Ditto this, ditto that


Tunde recently introduced me to a useful OS X command “ditto”. It’s used to recursively copy directories and files. It creates directories and files that don’t already exist in the destination, and merges (replaces) those that do exist. It’s similar to “cp -r *” but differs in that it preserves resource forks and metadata by default.

For example, if we have




we can use ditto in the following way:

ditto ~/source ~/destination

this will result in:

~/destination/dir_a/text_a.txt  <- replaced
                   /text_b.txt  <- new
                   /text_c.txt  <- same
             /dir_b/text_d.txt  <- new

The following yields similar results:

cp -r ~/source/* ~/destination

but if you look at “Date Modified” of  the new files in the destination directory, you’ll notice that the files will maintain the same timestamp found in the source directory when using “ditto”. On the other hand, the timestamps will be updated with whenever you ran the command when using “cp -r”.

After looking up the documentation for “cp”, it seems like you can preserve metadata by adding the “-p” flag. I haven’t done extensive research around this, but I’m guessing that you can mimic the exact behavior of “ditto” with “cp” by playing around with the flags that you pass in.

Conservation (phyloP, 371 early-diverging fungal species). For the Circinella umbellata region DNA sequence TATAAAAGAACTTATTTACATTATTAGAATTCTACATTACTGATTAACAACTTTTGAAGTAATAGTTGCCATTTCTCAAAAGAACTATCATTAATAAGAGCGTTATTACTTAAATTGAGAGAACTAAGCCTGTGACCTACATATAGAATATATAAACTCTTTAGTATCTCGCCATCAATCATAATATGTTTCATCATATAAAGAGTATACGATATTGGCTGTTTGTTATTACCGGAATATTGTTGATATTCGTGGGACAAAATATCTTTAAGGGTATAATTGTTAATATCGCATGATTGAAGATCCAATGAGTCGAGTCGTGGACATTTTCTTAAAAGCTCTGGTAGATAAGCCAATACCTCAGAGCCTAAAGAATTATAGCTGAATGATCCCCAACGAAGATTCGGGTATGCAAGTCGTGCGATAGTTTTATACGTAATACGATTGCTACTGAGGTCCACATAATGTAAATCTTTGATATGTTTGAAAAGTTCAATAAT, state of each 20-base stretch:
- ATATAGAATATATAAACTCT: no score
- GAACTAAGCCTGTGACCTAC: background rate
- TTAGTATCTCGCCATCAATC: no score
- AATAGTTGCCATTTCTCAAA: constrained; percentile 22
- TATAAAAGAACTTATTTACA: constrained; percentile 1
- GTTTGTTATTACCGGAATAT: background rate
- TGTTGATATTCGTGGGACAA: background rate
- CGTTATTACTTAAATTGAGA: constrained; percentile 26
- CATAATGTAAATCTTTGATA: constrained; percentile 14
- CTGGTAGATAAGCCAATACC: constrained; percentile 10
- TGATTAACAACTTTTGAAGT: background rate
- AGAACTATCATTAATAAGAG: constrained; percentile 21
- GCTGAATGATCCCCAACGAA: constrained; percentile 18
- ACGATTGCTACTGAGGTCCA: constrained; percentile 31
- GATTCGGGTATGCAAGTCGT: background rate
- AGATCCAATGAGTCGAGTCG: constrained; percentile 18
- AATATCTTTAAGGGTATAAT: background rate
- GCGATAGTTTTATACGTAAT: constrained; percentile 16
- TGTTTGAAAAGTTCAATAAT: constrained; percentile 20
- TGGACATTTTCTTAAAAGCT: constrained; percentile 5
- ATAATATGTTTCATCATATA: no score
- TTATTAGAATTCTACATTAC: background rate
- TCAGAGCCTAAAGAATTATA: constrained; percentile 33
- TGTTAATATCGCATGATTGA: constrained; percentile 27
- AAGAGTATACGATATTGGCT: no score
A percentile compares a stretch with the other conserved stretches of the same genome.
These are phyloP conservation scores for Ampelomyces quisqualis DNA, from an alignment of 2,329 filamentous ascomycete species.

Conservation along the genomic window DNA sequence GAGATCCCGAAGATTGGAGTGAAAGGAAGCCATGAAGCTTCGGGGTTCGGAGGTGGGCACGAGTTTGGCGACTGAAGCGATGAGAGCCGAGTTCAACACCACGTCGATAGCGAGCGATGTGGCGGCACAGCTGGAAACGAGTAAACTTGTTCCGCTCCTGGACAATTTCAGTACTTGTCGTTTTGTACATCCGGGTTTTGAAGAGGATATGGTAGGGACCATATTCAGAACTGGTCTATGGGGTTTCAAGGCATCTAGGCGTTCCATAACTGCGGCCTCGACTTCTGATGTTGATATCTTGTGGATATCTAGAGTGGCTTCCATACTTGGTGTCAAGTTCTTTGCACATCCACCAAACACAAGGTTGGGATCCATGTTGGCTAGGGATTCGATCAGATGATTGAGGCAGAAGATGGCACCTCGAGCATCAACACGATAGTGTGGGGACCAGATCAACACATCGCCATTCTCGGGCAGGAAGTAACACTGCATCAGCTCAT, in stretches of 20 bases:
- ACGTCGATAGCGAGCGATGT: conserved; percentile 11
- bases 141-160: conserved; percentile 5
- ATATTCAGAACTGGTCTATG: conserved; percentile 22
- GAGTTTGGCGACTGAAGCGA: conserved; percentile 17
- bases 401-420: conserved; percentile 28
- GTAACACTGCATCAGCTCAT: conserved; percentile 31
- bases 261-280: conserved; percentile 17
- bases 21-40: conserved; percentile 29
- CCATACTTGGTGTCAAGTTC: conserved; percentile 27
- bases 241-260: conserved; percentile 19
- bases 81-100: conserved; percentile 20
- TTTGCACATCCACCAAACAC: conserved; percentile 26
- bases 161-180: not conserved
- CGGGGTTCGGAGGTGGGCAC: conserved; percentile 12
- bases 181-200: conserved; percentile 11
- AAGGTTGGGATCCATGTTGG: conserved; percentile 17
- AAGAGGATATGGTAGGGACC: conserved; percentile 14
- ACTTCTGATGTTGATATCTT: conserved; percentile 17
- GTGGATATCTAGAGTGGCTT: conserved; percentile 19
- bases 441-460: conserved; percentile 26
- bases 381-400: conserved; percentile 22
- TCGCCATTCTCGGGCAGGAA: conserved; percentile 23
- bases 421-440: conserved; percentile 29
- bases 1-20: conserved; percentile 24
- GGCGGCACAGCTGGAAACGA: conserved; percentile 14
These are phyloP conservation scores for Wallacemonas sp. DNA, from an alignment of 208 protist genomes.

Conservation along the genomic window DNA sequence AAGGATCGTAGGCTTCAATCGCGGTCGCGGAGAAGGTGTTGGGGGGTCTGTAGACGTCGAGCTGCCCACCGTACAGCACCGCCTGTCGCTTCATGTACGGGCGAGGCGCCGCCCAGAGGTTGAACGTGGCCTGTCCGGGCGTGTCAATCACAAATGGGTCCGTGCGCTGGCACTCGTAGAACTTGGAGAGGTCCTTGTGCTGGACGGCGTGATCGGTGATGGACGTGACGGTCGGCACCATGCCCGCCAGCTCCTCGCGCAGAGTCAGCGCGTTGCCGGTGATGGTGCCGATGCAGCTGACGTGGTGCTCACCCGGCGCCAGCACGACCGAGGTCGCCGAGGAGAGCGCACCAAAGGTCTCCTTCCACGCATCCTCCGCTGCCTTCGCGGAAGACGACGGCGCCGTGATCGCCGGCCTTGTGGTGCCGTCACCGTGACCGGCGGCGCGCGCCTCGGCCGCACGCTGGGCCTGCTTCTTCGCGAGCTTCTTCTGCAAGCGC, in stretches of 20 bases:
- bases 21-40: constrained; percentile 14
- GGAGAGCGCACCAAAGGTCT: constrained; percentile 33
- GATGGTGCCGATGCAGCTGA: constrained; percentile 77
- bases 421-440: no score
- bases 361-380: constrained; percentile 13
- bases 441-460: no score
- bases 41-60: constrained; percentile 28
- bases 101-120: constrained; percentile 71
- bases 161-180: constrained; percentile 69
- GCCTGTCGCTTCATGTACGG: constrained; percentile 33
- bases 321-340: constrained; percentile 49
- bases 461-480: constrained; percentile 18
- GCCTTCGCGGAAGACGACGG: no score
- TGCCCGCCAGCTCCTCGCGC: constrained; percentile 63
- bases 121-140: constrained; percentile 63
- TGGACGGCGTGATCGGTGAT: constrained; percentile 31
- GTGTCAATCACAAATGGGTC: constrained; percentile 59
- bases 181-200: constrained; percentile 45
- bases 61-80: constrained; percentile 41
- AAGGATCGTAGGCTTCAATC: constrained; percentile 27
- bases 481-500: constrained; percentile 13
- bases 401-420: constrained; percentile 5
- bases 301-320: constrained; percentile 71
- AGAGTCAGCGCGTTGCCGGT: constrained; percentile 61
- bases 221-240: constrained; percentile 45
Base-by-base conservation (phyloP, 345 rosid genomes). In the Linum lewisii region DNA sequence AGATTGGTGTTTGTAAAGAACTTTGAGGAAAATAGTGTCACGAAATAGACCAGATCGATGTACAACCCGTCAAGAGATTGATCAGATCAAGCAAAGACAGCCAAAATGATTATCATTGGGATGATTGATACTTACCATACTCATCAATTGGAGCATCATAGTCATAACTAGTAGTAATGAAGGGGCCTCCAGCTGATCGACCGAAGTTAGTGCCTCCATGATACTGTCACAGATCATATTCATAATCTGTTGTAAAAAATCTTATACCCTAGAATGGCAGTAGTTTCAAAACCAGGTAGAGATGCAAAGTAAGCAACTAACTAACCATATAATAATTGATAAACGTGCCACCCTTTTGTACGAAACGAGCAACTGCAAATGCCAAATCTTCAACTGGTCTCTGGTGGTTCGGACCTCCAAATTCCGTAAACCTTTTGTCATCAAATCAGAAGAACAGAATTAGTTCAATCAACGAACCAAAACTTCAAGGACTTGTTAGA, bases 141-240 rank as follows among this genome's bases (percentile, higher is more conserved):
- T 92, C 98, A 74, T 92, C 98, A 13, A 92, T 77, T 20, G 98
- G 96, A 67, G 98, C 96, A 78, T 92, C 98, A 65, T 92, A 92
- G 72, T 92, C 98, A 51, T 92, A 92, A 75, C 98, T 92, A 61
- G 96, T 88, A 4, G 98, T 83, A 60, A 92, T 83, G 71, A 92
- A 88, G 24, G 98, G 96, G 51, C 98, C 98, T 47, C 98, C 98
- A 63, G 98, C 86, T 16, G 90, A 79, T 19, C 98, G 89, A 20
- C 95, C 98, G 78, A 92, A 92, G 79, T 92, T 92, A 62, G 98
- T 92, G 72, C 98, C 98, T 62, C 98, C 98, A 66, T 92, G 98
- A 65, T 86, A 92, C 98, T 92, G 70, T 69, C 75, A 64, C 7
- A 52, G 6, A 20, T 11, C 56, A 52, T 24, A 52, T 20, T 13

Anyways, “ditto” comes in handy when adding assets during Android development. I rely on this site https://romannurik.github.io/AndroidAssetStudio/icons-generic.html to generate images and icons to support multiple screen sizes and densities. The icon generator tool produces a zip file that contains images placed in different directories for different densities.  An output might look like this:


Using “ditto”, we can easily merge these with the appropriate directories in the Android project. It makes things especially easier when you have to play around with the size, padding, and color in order to generate the icon and things become repetitive.


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